Distributors at Open Road Films have acknowledged filmmakers fabricated dialogue that made it appear as if Jack Dunn, a spokesman at the Jesuit university, downplayed the extent of the Catholic priest sex abuse scandal at the height of the Boston Globe's investigation of the scandal.

Dunn, the director of news and public affairs at Boston College, told the Associated Press on Wednesday (16Mar16) he felt sick when he saw the film, which chronicles the scandal and the work reporters did to take it public.

Dunn initially demanded the scene in question be removed but Open Road Films executives explained they could not cut it from a film already in theatres.

Announcing the settlement on Tuesday (15Mar16) in a statement, the film distributors said, "As is the case with most movies based on historical events, Spotlight contains fictionalised dialogue that was attributed to Mr. Dunn for dramatic effect. We acknowledge that Mr. Dunn was not part of the archdiocesan cover-up."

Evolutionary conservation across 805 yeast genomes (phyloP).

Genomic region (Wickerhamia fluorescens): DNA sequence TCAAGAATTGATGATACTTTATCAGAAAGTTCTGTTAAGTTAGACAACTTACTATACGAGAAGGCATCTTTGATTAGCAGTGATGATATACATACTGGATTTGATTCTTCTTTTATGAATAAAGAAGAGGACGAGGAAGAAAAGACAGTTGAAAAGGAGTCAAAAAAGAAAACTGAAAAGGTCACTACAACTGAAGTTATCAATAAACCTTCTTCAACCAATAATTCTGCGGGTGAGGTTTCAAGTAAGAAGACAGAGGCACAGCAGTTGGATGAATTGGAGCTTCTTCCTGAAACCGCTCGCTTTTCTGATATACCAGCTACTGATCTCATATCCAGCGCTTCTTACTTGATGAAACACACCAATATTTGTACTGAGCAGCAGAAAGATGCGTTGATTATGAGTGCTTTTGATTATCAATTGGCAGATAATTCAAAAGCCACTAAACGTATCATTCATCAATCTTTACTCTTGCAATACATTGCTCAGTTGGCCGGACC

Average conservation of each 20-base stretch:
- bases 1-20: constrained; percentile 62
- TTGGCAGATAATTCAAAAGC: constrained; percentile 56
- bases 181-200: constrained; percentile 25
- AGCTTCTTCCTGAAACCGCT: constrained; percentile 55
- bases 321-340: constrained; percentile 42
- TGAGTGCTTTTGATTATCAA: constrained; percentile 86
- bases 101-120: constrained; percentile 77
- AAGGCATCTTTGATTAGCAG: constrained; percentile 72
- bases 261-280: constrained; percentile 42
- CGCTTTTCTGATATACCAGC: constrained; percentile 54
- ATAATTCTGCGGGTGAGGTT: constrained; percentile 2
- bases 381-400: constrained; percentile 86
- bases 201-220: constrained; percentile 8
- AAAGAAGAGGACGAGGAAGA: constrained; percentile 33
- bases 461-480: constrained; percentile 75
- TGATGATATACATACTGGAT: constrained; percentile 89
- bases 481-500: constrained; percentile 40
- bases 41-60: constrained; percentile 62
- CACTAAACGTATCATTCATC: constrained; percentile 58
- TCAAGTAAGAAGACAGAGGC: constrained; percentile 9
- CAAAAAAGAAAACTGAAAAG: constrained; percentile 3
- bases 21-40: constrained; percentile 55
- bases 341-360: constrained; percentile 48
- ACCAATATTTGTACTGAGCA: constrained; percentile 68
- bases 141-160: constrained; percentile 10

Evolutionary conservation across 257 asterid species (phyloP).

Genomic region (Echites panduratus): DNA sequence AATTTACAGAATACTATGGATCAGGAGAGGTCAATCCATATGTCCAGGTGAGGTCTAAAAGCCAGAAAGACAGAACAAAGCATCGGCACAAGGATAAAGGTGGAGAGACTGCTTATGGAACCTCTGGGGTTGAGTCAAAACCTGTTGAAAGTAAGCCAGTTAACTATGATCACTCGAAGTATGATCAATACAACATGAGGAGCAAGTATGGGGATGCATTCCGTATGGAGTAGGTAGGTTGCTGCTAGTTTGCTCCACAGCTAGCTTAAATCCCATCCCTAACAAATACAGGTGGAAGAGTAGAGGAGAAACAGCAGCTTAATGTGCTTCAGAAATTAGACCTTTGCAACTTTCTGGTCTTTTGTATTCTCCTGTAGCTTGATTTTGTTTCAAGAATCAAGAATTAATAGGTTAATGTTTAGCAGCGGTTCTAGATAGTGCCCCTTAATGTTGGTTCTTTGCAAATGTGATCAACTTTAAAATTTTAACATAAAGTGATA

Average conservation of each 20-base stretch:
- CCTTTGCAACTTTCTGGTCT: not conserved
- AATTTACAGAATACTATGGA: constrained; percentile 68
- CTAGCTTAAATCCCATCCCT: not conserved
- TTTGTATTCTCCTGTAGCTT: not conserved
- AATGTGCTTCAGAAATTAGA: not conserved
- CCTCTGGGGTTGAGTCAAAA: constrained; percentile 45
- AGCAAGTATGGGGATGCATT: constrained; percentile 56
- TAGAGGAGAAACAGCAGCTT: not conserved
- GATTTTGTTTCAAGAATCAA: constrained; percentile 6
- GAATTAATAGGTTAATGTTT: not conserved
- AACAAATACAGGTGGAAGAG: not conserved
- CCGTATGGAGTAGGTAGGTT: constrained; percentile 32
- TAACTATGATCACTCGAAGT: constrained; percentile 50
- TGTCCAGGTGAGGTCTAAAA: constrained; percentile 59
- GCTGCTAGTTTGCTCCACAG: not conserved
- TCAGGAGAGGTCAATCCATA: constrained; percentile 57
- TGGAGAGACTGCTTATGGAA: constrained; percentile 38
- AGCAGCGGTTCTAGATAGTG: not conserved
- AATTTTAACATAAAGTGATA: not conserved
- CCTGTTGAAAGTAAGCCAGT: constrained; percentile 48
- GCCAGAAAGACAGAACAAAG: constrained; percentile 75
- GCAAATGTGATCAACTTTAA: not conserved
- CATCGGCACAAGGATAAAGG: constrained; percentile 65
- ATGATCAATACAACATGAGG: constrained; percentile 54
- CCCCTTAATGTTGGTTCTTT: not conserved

As part of the settlement, the film bosses have agreed to make donations in Dunn's name to Boston-area charities.

"I felt vindicated by the public announcement and relieved to have been able to put this experience behind me," Dunn said.

The scene he objected to featured actor Gary Galone, as Dunn, suggesting that Michael Keaton's real-life editor character, Walter Robinson, was "reaching" for a story as he suggested three former teachers had abused students during the 1970s.

Dunn, who was a student at the school, added, "To be portrayed in a film as being in-the-know about the clergy abuse scandal and indifferent to the suffering of the victims was personally devastating."